As the school year wound down for most students in the Northern Hemisphere in the first couple weeks of June, some students were still actively trying to solve a mystery: why the ABE Foundations of Biotech gel electrophoresis lab was not working the way it should. Now this may not seem like a problem for the students to solve—surely it should be for the teachers or the ABE program staff—but one ABE teacher set forth a challenge for his AP Biology students, giving them this problem to solve among several other options for final semester projects.
Working with ABE Massachusetts staff, Arlington High School teacher David Conneely created a research project in which his students could design experiments to test why the DNA ladder for the ABE lab was not working consistently. “To work with real biotech equipment and ABE to help solve a bigger problem, I thought that it was like an opportunity I could really take advantage of,” says Michelle Chen, a junior in one of Conneely’s classes.
A DNA ladder is a solution that contains a series of well-defined DNA fragments of particular lengths that can be used to identify the approximate number of base pairs in a band of interest. Typically, ABE students learn how to load the DNA ladder over an agarose gel to learn more about DNA.
“The problem with the ladder we and other ABE classrooms are using is that they’re inconsistent,” Conneely explains. “The ladder does not always disperse in a way that makes sense. The bands are closer together than they should be, or they're not fully visible. And that lack of consistency seems to be fairly prevalent throughout the different schools that are using that brand.”
Left to right: Michelle Chen, Ella Connelly, and Rowan Egan, juniors in one of David Conneely’s AP Biology classes at Arlington High School in eastern Massachusetts.
About one quarter of Conneely’s students opted to investigate the ABE gels and ladders for their final projects, and each student or team of students devised different experiments to see what the underlying causes of the inconsistencies might be. Earlier in the year, Conneely had run through the ABE Foundations of Biotech labs, including the gel electrophoresis one, with the students, giving them the foundational skills necessary for these independent research projects.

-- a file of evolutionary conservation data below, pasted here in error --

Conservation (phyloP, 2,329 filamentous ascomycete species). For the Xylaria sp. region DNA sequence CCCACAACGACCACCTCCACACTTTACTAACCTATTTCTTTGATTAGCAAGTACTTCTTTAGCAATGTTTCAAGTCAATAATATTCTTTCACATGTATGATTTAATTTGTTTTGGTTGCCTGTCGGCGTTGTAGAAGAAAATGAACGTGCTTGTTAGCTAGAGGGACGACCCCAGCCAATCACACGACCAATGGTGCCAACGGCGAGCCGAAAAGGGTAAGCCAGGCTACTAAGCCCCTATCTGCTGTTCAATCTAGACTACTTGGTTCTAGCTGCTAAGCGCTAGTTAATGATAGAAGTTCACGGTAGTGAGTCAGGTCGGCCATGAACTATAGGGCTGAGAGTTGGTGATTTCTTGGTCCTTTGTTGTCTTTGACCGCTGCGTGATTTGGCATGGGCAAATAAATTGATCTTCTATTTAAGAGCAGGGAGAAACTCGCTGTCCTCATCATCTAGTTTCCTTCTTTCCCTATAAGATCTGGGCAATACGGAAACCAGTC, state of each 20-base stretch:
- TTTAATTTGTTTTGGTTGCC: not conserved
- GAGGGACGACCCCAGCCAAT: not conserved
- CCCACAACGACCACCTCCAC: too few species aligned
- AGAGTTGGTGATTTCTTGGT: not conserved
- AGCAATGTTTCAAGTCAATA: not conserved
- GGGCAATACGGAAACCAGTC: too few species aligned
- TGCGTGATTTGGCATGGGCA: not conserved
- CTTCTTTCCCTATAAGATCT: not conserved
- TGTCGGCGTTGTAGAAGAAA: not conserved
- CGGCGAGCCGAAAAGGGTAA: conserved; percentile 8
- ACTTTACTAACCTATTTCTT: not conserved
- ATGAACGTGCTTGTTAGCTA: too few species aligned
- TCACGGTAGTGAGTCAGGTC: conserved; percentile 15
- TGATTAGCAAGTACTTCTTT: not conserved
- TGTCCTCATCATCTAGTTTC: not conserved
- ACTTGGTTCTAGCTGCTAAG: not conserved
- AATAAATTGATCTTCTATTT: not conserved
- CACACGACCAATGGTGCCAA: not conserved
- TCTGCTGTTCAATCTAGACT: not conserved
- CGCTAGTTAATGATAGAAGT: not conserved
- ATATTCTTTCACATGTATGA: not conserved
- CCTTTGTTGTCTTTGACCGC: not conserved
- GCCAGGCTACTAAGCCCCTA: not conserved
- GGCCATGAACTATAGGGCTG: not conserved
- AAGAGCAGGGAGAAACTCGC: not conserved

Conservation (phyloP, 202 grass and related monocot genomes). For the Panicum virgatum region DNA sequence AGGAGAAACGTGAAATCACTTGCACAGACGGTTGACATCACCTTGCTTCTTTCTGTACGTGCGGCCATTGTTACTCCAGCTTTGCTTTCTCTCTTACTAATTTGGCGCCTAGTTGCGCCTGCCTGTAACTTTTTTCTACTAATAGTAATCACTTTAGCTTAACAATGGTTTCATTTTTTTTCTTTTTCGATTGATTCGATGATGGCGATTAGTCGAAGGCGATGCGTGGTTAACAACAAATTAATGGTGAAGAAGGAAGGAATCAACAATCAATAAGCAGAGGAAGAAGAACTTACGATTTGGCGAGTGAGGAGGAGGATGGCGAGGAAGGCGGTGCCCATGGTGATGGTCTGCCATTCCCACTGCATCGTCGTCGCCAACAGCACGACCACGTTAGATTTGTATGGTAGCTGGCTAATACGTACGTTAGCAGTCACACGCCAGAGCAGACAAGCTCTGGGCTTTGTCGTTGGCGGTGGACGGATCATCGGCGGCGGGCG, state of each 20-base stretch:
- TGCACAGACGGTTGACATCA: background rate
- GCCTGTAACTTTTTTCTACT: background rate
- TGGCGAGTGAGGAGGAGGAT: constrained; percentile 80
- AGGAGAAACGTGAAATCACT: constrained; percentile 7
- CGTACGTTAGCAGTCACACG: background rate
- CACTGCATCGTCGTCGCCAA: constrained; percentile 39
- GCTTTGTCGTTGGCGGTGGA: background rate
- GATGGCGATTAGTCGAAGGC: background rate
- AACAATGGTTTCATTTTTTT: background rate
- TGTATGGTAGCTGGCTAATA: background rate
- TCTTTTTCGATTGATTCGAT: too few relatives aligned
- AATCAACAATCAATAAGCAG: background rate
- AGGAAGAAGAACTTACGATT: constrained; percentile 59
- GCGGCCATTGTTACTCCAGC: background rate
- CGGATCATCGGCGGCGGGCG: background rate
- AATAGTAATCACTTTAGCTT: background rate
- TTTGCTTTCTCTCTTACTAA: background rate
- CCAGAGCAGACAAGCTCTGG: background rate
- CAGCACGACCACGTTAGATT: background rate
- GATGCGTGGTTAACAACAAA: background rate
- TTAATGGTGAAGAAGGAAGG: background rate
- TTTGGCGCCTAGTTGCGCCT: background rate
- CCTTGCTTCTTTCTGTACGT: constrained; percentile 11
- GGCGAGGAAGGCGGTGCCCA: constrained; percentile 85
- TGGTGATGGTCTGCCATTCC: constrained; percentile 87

Juniors Ella Connelly and Rowan Egan tested how different concentrations of the GelGreen used affect two different types of DNA ladders. They made their own gels and hypothesized that the greater the concentration of GelGreen, the clearer the DNA ladder results would be.
They were surprised by what they found: While one type of ladder worked better with a higher concentration of gel, the other worked better at a lower concentration. “I definitely think it was more complicated than we expected,” Connelly says.
Egan added that there were some limitations to their findings. “Because we were only able to run really one gel at each different concentration, one gel could have just run better on a certain day,” he explains. “And so we don't have a very clear understanding of which ladder produces the best kind of DNA ladder at each concentration.”
Chen found similarly complex results from her experiment, which looked at not only different DNA ladder types but also different gel types. She found that time was a major factor, with gels needing to run for longer times than a typical classroom section allows to provide more optimal results. “I expected the ladders to be sort of similar depending on the gel type but it turned out to vary a lot,” she says.
One thing was clear from all three students: They were thinking like true scientists—not only running and executing their own experiments but considering their limitations and future research directions.
That was the entire goal of this inquiry-based project, Conneely says. “What I appreciate about this opportunity to work with ABE on these research projects is that the students are then able to use the skills they developed earlier in the year to become more autonomous in their biotechnology work, both in terms of their thinking, and also in terms of their ability to run the protocols.”
Now in his 15th year of teaching, Conneely strives to bring as much hands-on learning into his science classes as possible. He has a range of teaching and career experiences, from serving in the Peace Corps in Morocco, to teaching biology to immigrants in Brooklyn, to participating in a summer science program at Columbia University, where eventually some of his students interned. Himself inspired to go into biology by his school biology teacher at Arlington High School, Conneely has returned to the same school he attended to inspire the next generation of students there.
Chen, Connelly, and Egan all said how well prepared they felt for their real-world research project with Conneely’s guidance. And all three have plans to continue their exploration of the biosciences and biotechnology. Chen is especially interested in applied biology, maybe biological engineering, and is attending a biotech camp this summer. Connelly wants to add an internship into her schedule for the next year that focuses on biotechnology. And Egan is spending a second summer in a public health internship through Cambridge Health Alliance, working in community-based medicine.
“This research experience made me realize this might be something I am interested in in the future,” Connelly says. Chen adds: “Not many people are privileged to get an opportunity like this—to be able to use real-world technology on real problems; it’s exciting!”